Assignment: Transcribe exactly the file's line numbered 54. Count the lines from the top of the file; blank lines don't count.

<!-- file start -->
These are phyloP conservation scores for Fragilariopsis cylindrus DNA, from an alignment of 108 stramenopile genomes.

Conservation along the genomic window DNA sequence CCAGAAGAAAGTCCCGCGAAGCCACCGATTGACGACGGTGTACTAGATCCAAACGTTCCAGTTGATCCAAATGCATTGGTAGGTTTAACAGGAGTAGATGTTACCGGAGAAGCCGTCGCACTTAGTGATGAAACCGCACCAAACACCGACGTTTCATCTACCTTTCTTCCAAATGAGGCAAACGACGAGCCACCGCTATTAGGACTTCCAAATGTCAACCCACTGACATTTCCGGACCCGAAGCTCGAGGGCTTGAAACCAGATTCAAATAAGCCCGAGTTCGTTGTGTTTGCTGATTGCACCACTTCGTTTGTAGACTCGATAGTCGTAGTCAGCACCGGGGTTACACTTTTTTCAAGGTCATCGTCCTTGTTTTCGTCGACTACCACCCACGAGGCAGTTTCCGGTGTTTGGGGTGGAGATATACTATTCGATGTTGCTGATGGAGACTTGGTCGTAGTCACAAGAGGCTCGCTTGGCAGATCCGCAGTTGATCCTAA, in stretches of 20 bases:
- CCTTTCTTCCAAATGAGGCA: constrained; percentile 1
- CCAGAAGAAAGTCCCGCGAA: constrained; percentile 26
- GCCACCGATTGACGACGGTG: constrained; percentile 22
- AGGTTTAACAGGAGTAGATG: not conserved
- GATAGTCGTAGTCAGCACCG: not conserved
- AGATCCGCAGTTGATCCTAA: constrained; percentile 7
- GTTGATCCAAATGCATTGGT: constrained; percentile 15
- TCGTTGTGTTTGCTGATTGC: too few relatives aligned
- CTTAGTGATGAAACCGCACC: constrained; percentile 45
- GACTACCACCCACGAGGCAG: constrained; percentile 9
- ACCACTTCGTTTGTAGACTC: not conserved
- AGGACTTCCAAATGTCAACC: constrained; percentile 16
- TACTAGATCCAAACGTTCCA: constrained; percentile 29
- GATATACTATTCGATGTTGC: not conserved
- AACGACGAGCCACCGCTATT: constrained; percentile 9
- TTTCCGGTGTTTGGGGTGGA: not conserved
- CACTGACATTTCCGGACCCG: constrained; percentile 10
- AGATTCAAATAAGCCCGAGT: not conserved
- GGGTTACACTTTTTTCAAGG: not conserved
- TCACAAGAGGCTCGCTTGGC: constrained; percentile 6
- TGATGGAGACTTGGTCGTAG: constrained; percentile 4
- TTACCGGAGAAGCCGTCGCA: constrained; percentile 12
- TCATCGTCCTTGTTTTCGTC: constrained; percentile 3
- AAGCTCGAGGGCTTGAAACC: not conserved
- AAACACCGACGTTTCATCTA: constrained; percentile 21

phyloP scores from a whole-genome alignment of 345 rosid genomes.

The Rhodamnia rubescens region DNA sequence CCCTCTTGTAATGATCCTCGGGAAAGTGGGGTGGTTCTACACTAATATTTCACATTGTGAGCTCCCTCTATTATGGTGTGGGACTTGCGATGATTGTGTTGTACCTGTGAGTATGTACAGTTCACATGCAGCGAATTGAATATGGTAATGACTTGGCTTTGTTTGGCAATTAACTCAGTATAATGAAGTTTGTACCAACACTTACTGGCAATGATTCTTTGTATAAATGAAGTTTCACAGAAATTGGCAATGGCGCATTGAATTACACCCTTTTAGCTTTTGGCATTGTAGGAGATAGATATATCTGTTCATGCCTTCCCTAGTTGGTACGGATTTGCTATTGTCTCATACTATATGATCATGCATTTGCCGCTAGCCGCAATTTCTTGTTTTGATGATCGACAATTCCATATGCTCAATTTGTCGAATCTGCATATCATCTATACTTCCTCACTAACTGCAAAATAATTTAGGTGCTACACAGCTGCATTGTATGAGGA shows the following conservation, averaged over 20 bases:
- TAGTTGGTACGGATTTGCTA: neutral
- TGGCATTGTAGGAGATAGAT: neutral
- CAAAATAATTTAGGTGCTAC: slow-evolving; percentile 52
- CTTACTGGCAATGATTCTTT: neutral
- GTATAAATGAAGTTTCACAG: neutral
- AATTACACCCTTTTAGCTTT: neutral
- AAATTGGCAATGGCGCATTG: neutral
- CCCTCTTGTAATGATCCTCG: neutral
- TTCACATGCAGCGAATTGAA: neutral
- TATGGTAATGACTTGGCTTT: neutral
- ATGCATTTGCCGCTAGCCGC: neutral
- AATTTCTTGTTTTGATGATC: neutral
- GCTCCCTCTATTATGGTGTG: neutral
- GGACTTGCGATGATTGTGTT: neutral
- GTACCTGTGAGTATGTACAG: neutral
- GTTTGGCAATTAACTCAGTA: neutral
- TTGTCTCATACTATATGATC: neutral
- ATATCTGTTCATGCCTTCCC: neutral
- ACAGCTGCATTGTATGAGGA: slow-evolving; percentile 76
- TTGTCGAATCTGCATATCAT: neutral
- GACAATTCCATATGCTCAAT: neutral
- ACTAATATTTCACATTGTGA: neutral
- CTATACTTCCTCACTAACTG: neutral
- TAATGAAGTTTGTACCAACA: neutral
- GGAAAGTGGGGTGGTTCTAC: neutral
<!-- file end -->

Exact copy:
- GGAAAGTGGGGTGGTTCTAC: neutral